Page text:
It’s also nice to know that Mr. Allen, Sam, James Clear, and probably many more awesome people do their Weekly Reviews on Fridays.
4. Check to see if any deadlines are coming up.
Remember in one of my previous posts, the first step was to capture all of your deadlines and put them on your calendar? If you’ve done this, you’re already ahead.
I use this time to see if I have any upcoming project deadlines or exams coming up in the next couple of weeks, so these important dates don’t escape my brain.
5. Check up on your goals.
After looking at my upcoming deadlines, I use this time to check up on how I’m doing with my goals.
Whether they are our short- or long-term goals, it’s important to systematically see how on track we are with them. This is a good time to make any adjustments to make any goals more realistic, or to cut any goals that we don’t think should be one anymore.
6. Make a rough plan for every weekday next week.
Outside of my regular classes/meetings and autopilot schedule, I think of what I want to get done that week. On my Google Calendar, I make time blocks of when I’ll get these things done.
I keep these blocks between 10am and 7pm on Mondays through Fridays, as I like to keep a fixed work schedule.
I’m cool with keeping the plan rough, because I know I’ll make more serious adjustments when I plan my day, and I move things around when necessary (which is like, almost everyday. I actually have a hard time of getting my ass up in the morning to get to work by 10am).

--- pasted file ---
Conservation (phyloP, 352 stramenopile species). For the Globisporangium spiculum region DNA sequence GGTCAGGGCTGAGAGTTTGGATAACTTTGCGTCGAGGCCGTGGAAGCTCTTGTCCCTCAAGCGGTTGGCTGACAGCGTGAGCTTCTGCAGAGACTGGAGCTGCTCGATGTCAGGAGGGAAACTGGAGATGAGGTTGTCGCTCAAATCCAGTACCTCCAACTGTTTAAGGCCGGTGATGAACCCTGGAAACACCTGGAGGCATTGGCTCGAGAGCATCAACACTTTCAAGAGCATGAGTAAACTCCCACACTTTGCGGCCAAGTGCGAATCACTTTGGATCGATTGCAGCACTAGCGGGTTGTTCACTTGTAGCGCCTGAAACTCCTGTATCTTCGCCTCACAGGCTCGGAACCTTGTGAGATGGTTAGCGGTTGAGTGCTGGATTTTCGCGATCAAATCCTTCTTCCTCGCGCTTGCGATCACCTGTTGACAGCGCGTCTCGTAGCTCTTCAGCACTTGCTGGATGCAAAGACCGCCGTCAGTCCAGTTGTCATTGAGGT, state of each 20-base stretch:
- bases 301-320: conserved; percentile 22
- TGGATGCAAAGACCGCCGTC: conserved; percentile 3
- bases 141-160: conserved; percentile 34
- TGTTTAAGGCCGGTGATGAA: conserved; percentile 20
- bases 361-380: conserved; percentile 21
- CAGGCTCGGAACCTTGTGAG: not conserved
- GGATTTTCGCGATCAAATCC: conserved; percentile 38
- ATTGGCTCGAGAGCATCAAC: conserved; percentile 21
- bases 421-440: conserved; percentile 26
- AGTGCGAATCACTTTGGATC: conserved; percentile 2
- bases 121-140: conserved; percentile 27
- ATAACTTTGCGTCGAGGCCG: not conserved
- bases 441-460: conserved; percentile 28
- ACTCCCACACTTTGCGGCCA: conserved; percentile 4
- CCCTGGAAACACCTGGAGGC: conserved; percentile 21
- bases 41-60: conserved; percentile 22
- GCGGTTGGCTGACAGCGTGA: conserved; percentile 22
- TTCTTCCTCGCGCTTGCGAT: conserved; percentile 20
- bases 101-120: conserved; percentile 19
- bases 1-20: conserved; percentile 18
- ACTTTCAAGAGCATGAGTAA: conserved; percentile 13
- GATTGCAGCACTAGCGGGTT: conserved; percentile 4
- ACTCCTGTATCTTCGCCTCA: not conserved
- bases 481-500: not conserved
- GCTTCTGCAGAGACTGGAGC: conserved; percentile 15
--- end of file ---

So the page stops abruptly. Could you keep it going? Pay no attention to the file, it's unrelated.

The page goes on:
You don’t have to time block your week; if you’re into writing, Cal has a technique on writing your week’s plan. This type of planning is like less of like being a robot and more like writing a short narrative of your week.
Other Weekly Reviewers set daily themes.
James Clear sets Anchor Tasks—the one task that you must get done that day—for each weekday. Setting Anchor Tasks is something I’m starting to do and am really liking.
Plan your week however is most effective for you.
If you’re unsure of which method to start with, try just one method (time blocking, narrative planning, daily themes, Anchor Tasks). In your next Weekly Review, reflect on how it worked for you.
- Schedule a specific day and time you will do your Weekly Review.
- Blaze through your administrative to-do’s.
- Do a post-mortem of your week.
- Check to see if any deadlines are coming up.
- Check up on your goals.
- Make a rough plan for each day of your next week.
From Pseudo to Actual
I used to do “Pseudo Weekly Reviews”: I checked my calendar periodically and just threw things onto it. I think a lot of us do this.
But after finding out about the Weekly Review and making it a habit, I’ve realized: Having a specific day and time during the week to evaluate, refresh, and calibrate is hugely invaluable.
By no means do you have to follow this verbatim; consider my way of doing the Weekly Review and think about any aspects of it that would work for you.
Don’t work for the system, let the system work for you.
Happy Reviewing! What are some other ways you’ve tried (or heard of) when planning your week?
Photo credits go to Geoffrey Arduini.